Living in Santiago has given me a whole new insight in what life is like for limited English speakers in the U.S.
When your language proficiency is limited, so are your choices.
When I first moved to Chile, I didn’t know any of the neighborhoods, how to use the metro, where to rent a car, or even if I would be able to drive with a U.S. license. I certainly couldn’t read contract in Spanish and wasn’t able to read websites to find an apartment. So, I got a place really near the Start-up Chile offices and co-working space. It was okay. I really wanted a bigger apartment, with a balcony, in a nicer neighborhood but I was limited in my ability to get around and to get information.
My Spanish is still far from perfect but I now know enough to get around the city on the metro without getting lost, to add more money on my metro card, correspond with someone about renting an apartment.
My new apartment doesn’t cost any more than the old one. What I was lacking was not money but knowledge. It’s still an issue every day. My apartment has a combination washer and dryer. It’s one of those weird ones that’s the same machine. I don’t know how to work it and the instructions are in Spanish. On my to-do list this week is to figure that out.
There is a really nice park near here with a long bike path. I want to rent a bike and ride along it but I don’t know how and the instructions are in Spanish. Figuring that out is on my to-do list for tomorrow.
Being limited in a language means being slow
I could pull out my phone with the translation app and type in the words I don’t understand but that means holding up the other people who want to rent a bike. The same thing happened when I was in the grocery store today and didn’t realize I was supposed to write the amount on the bread you bought – or something. The cashier asked me how much it cost and I said I didn’t know “No sé.” She just put the bread aside and charged me for the rest of my groceries. I was holding up the line and it was a really long line.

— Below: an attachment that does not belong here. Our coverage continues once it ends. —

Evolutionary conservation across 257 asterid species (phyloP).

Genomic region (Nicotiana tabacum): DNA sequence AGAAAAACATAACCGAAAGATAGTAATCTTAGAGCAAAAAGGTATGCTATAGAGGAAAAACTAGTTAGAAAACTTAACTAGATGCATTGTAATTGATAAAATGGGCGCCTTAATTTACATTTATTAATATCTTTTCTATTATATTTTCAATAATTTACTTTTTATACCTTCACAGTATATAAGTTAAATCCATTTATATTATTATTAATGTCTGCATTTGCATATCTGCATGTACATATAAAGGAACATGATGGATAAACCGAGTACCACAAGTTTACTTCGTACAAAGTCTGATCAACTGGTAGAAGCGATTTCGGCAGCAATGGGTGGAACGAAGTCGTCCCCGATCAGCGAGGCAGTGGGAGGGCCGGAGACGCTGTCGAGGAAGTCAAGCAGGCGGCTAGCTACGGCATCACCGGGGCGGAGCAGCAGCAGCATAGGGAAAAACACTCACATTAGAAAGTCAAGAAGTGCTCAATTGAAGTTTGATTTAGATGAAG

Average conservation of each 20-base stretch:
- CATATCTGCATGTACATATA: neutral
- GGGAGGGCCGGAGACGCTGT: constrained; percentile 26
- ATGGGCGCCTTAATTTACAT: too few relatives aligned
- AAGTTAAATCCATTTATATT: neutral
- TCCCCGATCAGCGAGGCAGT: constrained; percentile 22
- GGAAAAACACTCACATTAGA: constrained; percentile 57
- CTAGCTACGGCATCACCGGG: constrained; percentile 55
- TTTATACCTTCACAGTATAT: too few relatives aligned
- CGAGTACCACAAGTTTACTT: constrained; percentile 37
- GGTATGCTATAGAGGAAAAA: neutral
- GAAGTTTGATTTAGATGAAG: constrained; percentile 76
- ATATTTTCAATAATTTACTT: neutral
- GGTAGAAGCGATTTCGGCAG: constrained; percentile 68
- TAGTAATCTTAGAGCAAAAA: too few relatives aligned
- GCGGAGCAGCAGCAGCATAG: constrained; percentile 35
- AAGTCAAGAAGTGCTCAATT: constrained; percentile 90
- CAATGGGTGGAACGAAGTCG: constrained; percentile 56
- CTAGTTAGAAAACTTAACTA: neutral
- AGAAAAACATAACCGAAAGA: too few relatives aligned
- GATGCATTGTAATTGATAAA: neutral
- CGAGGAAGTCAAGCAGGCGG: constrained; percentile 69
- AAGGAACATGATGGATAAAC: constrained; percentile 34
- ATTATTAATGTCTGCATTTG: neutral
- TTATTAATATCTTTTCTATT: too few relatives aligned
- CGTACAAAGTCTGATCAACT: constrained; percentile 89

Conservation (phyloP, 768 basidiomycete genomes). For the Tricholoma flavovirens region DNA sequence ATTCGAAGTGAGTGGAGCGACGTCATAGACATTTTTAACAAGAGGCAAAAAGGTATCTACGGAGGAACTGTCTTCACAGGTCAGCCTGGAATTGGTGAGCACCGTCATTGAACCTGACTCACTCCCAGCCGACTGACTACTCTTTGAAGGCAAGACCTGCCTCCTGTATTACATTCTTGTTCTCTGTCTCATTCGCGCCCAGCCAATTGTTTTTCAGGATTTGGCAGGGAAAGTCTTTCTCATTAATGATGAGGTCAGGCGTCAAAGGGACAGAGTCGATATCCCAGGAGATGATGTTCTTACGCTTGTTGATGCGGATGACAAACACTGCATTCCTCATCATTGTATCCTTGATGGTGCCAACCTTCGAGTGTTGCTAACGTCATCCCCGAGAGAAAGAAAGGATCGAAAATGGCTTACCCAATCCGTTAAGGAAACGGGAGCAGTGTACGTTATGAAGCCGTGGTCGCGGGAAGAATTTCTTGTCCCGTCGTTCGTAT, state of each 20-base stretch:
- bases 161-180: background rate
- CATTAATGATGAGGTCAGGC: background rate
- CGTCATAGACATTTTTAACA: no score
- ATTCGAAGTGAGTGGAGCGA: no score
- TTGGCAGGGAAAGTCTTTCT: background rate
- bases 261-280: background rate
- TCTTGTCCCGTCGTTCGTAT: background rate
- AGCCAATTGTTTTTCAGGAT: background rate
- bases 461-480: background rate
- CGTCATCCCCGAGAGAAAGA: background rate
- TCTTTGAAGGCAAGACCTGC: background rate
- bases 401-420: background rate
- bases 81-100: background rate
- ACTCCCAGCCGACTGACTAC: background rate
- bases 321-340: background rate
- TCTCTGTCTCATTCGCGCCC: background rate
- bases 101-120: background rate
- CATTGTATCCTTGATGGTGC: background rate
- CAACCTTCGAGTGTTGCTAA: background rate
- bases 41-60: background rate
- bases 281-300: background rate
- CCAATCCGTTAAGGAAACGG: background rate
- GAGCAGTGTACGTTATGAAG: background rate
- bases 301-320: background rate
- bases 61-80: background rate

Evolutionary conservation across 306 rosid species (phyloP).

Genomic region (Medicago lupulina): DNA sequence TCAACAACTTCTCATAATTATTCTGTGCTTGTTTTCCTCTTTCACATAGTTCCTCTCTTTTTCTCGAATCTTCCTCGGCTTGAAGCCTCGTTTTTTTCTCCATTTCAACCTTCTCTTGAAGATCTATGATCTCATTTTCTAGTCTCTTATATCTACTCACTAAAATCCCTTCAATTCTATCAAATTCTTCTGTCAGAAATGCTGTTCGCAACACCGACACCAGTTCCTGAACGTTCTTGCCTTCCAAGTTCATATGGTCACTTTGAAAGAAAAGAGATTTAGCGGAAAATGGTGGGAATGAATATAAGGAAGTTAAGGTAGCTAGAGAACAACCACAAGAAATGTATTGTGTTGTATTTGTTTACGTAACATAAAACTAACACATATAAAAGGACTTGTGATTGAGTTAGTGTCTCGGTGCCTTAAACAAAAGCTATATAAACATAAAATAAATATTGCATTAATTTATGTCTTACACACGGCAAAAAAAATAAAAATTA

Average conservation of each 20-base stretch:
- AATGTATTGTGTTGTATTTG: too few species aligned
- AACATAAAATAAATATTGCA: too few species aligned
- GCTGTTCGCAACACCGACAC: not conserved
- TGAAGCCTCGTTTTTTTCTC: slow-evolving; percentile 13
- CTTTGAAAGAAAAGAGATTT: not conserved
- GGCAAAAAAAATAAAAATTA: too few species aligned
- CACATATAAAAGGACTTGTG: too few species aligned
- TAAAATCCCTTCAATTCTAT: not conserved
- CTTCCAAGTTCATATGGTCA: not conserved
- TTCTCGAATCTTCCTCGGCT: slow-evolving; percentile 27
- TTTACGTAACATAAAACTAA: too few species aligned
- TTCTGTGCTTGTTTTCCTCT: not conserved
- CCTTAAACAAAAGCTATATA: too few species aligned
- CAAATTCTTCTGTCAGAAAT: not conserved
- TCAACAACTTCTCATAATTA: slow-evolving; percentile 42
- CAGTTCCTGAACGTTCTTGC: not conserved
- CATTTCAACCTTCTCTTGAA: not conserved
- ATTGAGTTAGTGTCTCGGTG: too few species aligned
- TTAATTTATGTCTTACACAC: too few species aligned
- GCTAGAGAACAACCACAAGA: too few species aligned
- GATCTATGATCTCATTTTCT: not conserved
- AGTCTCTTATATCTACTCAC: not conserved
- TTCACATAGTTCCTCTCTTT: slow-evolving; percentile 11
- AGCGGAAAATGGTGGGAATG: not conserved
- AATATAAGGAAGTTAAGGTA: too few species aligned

Fortunately for me, there was a bakery on the way home and I stopped and bought croissants there. They were a lot more expensive than the bread would have been but I didn’t have to tag them with the price myself. This is something that I know happens to people who are limited English speakers in the U.S. as well, they pay more money for goods and services because they can’t shop at lower cost stores where they can’t communicate.
Being Limited in a Language Limits Your Time
Everything in Spanish takes me longer because I have to look up words. When I first got here, my account executive at the bank wrote to me in Spanish and translated if I needed to correspond with someone else at the bank. Now, if I need something she will send me the person’s email and add “You need to write to him in Spanish.” She’s a well-meaning person doing me a favor, nudging me in the right direction. To be legal in Chile, documents have to be in Spanish. All of the time I spend learning Spanish means I’m not doing the things that directly make me money, like getting back to schools interested in using our games, or writing grant proposals or meeting with investors or adding another web page for the new game available for sale – you get the idea.
If you’ve ever asked yourself how people could live in the U.S. for years and not learn much English, that’s how, because they are spending their time working, shopping, cleaning and all of the other things in life. Any time for learning a language comes out of that.
You don’t want your kids to have their world limited, and neither do we.
That’s why we make games that teach math and history, in English and Spanish. Check out Making Camp Bilingual.